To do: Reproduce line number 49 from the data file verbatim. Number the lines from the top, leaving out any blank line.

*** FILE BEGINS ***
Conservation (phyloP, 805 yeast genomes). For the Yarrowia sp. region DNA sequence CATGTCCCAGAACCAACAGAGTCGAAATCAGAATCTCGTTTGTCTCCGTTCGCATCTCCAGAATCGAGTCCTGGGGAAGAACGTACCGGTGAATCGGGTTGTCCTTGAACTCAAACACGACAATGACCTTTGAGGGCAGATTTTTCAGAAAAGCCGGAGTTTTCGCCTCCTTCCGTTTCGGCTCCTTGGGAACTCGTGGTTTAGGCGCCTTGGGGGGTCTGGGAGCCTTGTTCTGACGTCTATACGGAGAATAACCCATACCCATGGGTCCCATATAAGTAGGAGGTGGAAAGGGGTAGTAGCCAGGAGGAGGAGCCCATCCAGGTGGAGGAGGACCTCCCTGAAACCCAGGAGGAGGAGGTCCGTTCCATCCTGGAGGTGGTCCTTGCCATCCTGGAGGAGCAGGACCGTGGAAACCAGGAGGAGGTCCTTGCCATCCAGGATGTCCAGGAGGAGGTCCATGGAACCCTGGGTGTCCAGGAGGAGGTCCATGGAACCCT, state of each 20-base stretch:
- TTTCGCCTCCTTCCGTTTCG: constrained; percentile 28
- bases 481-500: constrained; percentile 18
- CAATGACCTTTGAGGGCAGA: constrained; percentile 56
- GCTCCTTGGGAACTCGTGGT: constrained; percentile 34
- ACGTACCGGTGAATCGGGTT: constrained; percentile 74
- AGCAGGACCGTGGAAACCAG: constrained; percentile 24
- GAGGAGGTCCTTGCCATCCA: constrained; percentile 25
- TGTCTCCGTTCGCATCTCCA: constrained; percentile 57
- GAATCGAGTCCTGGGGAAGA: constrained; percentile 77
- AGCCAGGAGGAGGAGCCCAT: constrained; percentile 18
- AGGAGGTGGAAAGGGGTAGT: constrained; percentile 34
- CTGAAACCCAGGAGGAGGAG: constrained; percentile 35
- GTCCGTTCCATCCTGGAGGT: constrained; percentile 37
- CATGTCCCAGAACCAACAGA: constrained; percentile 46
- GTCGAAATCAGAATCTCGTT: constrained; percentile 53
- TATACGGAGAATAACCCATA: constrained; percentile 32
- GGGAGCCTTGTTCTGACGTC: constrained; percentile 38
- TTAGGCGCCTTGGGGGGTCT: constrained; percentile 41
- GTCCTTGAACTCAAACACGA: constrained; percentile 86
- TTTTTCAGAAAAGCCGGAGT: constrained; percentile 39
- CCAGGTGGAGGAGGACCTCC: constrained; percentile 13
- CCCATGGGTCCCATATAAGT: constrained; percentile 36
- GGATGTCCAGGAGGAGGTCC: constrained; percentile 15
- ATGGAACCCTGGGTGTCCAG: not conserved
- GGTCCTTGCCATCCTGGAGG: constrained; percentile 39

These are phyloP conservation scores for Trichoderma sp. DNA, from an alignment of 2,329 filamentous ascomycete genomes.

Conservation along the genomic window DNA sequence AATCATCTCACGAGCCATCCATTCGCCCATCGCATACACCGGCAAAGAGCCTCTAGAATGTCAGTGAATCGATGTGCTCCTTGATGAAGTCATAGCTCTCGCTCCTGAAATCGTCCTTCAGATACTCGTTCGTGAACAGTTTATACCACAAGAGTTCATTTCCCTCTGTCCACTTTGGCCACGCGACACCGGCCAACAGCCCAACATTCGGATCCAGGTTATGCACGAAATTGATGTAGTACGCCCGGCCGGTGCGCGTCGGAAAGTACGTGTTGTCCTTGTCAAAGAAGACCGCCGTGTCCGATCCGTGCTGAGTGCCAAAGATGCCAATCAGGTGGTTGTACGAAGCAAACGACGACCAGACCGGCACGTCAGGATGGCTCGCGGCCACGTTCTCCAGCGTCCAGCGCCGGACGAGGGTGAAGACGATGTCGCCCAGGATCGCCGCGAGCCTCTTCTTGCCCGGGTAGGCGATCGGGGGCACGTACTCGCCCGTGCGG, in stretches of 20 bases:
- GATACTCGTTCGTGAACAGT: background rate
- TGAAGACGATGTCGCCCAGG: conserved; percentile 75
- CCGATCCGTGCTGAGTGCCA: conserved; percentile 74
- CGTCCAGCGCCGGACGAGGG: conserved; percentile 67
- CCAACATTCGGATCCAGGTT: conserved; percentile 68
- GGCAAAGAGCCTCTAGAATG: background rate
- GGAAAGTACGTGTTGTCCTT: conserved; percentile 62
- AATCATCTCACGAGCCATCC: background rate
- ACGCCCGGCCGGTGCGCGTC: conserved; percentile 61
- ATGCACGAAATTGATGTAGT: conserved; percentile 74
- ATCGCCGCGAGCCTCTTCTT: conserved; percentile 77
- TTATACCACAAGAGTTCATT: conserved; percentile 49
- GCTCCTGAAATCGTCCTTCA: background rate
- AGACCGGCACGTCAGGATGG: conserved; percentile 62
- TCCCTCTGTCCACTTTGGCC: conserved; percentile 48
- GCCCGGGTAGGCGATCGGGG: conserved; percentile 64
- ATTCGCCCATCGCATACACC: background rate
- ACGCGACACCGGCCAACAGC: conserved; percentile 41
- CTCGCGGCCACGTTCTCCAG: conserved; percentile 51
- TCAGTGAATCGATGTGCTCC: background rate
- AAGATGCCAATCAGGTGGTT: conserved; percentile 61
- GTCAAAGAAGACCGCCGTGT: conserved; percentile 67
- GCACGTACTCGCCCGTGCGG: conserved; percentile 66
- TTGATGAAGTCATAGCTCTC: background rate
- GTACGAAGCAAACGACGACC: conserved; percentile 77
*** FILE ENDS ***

- AAGATGCCAATCAGGTGGTT: conserved; percentile 61